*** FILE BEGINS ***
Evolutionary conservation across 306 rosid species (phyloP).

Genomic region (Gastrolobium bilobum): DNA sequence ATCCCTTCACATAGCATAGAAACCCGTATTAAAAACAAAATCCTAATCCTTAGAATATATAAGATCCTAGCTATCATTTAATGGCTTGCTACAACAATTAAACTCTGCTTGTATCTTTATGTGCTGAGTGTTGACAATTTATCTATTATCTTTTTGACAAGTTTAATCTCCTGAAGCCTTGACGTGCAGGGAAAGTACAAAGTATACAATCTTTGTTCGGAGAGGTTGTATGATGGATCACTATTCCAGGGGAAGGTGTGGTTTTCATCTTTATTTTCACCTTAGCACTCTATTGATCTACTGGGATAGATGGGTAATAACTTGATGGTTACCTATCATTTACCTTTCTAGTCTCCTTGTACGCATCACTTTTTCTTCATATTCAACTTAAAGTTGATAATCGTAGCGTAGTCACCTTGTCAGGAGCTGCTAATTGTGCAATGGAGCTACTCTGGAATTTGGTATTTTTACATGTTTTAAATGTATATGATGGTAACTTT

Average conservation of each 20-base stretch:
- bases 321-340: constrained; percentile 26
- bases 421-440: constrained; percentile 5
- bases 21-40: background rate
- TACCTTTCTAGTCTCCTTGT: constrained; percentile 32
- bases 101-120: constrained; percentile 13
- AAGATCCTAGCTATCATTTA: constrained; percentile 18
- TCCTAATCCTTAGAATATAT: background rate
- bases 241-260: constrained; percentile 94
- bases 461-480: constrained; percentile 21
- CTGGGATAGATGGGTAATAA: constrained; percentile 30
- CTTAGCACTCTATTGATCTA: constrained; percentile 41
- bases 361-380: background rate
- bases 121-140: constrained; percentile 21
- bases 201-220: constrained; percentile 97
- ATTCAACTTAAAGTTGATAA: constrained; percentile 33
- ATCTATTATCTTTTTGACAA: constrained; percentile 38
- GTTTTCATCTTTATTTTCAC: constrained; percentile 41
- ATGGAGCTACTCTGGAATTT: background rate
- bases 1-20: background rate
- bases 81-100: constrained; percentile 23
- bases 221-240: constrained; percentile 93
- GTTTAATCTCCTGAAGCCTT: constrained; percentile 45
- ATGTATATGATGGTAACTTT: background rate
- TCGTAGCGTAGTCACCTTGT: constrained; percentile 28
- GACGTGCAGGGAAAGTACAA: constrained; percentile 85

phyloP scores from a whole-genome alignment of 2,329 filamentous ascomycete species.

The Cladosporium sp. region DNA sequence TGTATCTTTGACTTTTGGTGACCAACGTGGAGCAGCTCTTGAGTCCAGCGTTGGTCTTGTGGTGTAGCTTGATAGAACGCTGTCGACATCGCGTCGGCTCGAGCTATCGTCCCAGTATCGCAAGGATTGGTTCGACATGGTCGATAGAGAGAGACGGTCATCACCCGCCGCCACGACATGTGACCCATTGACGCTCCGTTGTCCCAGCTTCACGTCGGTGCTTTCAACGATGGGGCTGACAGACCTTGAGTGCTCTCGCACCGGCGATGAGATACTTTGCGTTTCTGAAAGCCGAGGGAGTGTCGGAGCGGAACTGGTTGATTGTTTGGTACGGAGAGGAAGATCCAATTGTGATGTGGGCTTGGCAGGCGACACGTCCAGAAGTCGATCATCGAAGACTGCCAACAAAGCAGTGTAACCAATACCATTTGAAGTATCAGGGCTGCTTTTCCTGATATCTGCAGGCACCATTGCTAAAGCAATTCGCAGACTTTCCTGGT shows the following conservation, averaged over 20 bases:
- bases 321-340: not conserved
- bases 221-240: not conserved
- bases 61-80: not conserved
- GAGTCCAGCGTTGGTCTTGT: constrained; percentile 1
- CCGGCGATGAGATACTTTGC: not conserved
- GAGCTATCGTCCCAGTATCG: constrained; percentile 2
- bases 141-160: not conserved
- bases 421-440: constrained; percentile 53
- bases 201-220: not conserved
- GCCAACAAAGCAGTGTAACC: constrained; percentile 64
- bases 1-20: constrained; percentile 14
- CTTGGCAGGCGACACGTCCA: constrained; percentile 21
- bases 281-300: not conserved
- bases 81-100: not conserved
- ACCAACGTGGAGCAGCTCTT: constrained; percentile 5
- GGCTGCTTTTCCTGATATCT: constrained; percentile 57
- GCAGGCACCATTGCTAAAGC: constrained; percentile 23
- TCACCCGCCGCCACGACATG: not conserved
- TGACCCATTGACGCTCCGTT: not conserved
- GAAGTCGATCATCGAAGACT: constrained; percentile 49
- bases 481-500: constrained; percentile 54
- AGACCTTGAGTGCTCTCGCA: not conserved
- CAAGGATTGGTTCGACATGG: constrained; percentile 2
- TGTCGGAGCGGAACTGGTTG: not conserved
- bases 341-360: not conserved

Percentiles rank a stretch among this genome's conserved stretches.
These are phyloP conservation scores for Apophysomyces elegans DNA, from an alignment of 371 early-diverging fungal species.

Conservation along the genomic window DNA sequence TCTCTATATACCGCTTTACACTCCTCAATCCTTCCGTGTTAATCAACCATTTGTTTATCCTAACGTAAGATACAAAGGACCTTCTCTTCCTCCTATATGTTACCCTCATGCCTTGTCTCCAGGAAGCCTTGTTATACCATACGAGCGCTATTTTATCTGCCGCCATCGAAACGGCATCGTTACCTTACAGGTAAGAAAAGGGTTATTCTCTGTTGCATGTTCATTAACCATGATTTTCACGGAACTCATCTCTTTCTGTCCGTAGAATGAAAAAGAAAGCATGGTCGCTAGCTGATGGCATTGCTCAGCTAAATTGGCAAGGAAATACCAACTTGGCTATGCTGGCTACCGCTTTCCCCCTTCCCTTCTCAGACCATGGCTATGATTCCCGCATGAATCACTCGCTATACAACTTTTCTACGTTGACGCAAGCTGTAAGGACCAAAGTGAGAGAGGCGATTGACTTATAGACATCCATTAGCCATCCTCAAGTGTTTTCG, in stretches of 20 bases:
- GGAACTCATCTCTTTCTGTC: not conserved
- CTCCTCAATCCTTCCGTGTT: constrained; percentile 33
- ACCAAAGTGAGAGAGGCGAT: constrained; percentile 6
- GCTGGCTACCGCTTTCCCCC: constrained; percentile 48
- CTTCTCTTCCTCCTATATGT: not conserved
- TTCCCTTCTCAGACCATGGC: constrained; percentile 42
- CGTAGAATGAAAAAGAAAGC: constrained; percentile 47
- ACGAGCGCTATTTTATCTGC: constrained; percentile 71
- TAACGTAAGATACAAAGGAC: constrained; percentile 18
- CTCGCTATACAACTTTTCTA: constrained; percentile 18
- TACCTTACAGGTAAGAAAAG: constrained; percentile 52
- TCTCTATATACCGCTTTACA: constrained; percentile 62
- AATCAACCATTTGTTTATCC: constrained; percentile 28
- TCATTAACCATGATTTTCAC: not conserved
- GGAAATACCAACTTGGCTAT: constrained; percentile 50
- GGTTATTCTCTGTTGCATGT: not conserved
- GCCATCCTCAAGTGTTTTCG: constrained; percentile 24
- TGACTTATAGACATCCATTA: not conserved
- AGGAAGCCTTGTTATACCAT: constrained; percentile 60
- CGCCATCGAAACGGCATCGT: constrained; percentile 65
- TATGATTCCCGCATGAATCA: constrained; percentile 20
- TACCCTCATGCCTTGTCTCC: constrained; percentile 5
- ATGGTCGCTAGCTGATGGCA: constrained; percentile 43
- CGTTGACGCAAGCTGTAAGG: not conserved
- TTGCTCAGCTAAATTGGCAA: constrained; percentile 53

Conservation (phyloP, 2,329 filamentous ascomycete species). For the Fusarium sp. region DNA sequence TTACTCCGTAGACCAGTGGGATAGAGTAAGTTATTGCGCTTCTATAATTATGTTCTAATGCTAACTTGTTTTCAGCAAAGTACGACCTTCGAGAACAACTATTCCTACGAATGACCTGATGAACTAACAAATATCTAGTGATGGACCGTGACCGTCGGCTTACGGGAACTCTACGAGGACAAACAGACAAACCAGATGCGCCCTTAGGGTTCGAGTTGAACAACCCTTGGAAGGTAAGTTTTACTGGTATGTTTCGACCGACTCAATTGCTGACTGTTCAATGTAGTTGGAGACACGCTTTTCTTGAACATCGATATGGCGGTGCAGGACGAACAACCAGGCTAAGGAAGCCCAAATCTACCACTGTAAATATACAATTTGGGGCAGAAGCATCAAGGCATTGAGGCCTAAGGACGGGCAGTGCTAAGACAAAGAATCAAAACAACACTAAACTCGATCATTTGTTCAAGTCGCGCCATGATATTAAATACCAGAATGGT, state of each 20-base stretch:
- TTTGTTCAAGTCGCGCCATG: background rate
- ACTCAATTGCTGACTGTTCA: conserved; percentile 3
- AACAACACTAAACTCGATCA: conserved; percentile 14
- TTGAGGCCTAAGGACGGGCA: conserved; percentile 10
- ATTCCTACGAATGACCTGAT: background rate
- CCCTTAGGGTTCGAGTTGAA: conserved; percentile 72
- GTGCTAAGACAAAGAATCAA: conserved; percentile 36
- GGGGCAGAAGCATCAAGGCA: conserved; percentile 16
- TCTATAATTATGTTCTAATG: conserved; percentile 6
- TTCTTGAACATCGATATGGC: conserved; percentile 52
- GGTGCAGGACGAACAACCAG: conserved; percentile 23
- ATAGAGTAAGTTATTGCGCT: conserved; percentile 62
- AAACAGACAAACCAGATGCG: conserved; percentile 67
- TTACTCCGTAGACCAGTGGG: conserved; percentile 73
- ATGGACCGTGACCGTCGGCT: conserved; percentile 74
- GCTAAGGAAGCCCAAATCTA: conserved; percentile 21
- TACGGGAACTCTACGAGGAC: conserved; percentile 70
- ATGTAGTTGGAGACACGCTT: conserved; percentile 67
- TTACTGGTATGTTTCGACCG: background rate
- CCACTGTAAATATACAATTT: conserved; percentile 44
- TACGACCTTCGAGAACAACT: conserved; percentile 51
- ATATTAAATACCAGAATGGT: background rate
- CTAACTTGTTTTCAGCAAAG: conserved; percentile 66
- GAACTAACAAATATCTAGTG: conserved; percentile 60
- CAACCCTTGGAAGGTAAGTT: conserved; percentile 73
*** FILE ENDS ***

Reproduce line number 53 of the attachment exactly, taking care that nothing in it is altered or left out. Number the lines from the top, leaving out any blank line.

- CAAGGATTGGTTCGACATGG: constrained; percentile 2